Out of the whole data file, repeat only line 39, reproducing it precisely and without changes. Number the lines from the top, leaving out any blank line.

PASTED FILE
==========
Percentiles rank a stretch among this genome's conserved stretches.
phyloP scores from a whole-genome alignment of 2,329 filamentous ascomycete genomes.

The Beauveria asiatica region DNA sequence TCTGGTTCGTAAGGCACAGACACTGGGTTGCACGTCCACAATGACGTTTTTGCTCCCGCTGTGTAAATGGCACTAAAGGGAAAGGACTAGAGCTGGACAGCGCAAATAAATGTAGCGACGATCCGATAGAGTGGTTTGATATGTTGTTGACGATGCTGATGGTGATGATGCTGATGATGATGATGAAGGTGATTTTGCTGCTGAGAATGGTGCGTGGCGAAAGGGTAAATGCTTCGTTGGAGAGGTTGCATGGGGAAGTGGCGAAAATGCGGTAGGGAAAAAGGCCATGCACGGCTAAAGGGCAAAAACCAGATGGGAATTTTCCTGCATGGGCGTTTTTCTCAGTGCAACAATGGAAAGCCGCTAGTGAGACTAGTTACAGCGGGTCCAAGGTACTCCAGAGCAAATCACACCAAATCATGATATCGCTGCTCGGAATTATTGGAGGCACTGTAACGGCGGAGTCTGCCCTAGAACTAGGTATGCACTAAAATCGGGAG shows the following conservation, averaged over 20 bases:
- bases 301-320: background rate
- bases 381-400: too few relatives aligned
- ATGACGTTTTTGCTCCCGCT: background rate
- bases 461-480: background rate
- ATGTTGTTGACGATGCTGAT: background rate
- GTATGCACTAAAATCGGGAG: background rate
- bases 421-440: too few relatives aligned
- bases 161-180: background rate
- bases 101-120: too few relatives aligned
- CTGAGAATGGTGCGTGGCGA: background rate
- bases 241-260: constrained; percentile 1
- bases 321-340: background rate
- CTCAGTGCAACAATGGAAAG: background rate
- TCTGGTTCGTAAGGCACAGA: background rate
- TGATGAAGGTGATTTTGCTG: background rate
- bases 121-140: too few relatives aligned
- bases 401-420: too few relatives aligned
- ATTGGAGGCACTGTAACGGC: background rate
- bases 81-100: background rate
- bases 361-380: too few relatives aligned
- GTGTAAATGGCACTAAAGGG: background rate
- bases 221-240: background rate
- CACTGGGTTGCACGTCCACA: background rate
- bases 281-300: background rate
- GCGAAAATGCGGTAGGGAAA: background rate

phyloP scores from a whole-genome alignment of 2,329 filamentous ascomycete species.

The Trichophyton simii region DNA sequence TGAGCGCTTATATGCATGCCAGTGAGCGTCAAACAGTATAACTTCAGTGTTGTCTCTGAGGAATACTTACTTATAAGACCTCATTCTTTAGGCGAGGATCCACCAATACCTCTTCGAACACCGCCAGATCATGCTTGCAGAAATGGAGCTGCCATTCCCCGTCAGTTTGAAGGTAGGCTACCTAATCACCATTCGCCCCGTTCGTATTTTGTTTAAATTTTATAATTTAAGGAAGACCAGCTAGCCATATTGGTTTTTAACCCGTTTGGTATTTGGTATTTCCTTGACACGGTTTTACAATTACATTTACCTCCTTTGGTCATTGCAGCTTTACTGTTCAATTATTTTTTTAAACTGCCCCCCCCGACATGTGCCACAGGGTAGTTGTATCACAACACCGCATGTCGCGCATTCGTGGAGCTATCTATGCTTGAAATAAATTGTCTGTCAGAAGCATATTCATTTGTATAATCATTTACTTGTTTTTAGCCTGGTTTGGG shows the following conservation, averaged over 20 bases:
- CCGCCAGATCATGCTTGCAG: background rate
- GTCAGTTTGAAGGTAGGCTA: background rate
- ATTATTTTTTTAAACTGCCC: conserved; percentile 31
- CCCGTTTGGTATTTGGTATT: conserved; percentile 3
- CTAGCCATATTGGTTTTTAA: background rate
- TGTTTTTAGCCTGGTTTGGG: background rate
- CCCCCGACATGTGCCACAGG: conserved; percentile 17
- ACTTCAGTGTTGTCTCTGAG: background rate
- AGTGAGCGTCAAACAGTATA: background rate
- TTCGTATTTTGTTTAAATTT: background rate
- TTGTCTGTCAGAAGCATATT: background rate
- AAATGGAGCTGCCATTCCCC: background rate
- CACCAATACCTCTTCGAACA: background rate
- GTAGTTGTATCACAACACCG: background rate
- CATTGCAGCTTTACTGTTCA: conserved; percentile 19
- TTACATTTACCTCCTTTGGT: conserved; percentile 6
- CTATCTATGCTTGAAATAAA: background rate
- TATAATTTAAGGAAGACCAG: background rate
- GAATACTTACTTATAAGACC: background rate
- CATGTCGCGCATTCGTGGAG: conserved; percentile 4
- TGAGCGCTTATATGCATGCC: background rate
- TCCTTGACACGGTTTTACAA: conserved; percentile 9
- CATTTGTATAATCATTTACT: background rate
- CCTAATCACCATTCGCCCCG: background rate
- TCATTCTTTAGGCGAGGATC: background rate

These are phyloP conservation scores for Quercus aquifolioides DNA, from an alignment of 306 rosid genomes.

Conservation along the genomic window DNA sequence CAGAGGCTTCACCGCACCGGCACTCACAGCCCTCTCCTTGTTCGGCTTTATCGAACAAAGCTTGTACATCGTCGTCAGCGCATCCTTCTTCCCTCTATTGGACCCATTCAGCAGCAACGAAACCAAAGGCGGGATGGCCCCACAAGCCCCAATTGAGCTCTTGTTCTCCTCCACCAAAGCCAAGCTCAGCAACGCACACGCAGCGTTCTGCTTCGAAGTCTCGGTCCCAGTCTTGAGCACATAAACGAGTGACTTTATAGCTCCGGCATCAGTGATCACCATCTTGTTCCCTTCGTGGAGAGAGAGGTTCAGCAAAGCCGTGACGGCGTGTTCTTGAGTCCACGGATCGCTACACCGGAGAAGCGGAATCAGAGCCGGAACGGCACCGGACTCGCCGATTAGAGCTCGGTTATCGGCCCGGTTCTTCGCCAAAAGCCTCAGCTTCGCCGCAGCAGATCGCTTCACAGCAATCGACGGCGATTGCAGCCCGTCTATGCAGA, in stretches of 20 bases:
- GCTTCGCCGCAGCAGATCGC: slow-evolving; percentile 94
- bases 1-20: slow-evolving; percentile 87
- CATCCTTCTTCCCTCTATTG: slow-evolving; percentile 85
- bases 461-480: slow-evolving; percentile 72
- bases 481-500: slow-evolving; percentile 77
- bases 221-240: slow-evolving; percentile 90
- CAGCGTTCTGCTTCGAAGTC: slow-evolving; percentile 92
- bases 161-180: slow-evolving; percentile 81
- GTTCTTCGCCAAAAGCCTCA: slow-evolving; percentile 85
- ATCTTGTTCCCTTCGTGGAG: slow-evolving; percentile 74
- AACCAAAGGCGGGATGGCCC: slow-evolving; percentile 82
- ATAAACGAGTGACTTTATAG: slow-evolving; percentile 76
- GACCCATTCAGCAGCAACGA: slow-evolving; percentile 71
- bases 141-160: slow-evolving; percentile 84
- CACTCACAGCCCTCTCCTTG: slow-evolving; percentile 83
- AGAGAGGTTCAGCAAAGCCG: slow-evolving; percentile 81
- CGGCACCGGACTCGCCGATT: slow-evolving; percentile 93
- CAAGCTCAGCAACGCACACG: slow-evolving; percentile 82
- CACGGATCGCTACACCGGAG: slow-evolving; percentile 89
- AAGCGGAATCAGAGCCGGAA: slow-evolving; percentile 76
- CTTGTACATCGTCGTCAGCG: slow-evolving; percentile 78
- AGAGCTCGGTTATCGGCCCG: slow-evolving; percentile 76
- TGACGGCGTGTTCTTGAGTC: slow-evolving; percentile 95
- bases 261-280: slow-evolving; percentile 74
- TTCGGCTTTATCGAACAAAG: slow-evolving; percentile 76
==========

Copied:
- AGTGAGCGTCAAACAGTATA: background rate